There’s a lot in the media, here too, here, about health care thanks to the upcoming presidential campaign, the movie Sicko, and a dawning realization that we pay more and get less for our health care than many similar nations.
“As early as 2000, the World Health Organization made the first attempt at ranking all the world’s health-care systems. The United States came in 37th out of 190 nations in the provision of health care. (France, according to the report, was first.) The report was criticized for using inconsistent comparison measures and for failing to note that some countries deny expensive care to very sick patients. Americans could still reasonably cling to their long-held pride.”
“But in 2006, the Organization for Economic Cooperation and Development, an international organization that aims to lift living standards by promoting economic development, compared health spending and health statistics in its 30 member nations. Its report was more detailed than the WHO rankings, and had more controlled and consistent measures. The data, taken more seriously than the WHO rankings, left Americans with little to brag about.”
“another report released by the Commonwealth Fund, which supports independent research into health-care issues, found the United States at the bottom among six industrialized nations on measures of safe and coordinated care.”
“the United States had fewer practicing physicians, or 2.4 per 1,000 people, than the average of 3 per 1,000 people. Infant mortality rates have been falling in the United States, but are still higher, at 6.9 deaths per 1,000 live births, compared with less than 3.5 deaths per 1,000 live births in Japan, Iceland, Sweden, Norway and Finland.”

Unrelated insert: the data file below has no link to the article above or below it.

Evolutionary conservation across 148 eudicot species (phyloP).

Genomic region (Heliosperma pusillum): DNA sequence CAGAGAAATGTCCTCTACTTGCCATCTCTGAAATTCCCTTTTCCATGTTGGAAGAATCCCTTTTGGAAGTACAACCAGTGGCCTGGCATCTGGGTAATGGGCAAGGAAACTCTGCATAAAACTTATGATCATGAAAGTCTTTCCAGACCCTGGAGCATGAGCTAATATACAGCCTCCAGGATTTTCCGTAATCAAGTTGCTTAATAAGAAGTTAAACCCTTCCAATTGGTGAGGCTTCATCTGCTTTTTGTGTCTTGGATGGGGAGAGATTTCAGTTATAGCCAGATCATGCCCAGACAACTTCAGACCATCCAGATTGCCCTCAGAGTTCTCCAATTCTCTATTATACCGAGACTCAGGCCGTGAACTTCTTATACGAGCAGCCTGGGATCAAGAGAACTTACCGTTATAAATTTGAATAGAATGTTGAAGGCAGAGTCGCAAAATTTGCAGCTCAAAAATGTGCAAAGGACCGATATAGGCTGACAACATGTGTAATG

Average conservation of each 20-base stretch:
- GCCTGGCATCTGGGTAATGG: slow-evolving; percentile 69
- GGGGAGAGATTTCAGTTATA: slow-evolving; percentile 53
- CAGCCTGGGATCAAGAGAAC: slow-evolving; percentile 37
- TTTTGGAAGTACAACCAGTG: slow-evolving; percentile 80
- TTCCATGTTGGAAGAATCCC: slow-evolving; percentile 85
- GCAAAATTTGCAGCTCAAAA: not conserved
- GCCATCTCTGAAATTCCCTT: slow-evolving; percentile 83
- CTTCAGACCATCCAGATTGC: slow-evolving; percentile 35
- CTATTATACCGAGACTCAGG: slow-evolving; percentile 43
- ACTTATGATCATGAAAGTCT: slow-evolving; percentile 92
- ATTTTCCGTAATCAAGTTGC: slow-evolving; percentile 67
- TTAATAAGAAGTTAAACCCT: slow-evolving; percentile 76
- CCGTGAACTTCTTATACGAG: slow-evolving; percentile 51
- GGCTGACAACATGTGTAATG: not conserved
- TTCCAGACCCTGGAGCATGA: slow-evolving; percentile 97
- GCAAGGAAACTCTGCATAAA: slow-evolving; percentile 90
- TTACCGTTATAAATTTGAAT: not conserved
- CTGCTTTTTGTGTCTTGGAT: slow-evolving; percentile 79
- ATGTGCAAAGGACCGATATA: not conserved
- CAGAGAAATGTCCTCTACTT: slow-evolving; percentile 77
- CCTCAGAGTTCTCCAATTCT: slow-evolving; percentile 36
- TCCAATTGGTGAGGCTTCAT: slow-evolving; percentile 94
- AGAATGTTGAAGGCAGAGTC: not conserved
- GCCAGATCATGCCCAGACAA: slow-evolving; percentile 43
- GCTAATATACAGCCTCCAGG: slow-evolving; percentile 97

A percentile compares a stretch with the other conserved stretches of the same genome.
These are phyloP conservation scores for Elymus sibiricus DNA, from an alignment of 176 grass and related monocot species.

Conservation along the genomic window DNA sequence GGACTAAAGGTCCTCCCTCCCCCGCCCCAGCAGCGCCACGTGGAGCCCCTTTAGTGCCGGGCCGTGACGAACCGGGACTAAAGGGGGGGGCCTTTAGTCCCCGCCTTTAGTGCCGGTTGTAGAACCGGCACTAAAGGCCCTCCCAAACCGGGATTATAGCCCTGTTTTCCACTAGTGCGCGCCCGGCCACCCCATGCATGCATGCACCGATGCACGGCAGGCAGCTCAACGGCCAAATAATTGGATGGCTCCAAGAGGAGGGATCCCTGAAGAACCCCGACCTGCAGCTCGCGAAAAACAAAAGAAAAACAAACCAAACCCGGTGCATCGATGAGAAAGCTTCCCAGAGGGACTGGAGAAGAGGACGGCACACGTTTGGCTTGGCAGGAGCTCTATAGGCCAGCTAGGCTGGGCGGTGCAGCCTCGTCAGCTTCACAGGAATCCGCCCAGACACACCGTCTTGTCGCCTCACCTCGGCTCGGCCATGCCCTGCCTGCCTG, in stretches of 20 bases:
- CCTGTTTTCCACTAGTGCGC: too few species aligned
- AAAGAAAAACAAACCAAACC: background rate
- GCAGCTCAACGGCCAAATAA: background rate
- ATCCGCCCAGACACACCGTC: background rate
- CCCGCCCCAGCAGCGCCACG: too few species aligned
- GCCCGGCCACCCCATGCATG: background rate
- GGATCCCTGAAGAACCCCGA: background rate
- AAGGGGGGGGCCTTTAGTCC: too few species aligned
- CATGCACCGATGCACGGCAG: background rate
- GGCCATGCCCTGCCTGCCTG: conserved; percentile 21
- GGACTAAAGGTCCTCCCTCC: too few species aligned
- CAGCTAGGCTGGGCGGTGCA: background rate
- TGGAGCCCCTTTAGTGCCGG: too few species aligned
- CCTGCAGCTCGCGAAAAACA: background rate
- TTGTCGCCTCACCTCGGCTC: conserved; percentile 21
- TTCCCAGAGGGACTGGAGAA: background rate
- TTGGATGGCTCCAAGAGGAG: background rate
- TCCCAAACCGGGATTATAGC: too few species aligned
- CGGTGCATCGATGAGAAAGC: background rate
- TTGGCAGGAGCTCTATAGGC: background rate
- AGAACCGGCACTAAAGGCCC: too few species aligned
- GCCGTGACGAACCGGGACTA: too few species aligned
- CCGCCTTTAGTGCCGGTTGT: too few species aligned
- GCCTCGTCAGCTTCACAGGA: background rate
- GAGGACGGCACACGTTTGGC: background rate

“The health-care picture is certainly not all bad. Emanuel knows, for example, that as an NIH employee, he works for the premier medical research institution in the world. Americans’ penchant for raising awareness, consciousness and money have helped the country shine in breast cancer treatment, preventive measures such as colonoscopies and world-class institutions such as the Joslin Diabetes Center. And America leads the world in the development of new drugs, in part, the pharmaceutical industry says, because there are no constraints here on what the industry can charge for patented medications.” (medicynical note: But unlimited pricing and aggressive marketing of drugs, most mediocre, are factors that contribute to our costs–see below.)
“the United States spends an annual $6,102 per person – more than any other country and more than twice the average of $2,571. Yet Americans have the 22nd highest life expectancy among those nations, at 77.2 years compared with the analysis’ average of 77.8 years. People in Japan, the world leader in longevity, live an average of 81.8 years.”
Despite the discussion I’m not at all sure anything will happen. Legislative inertia, financial insolvency, powerful lobbies and lack of leadership beyond political posturing, make significant change of our dysfunctional system unlikely. More bandaids when major surgery is required. The question is whether the patient will survive or whether we will eventually have to do surgery on a dead man.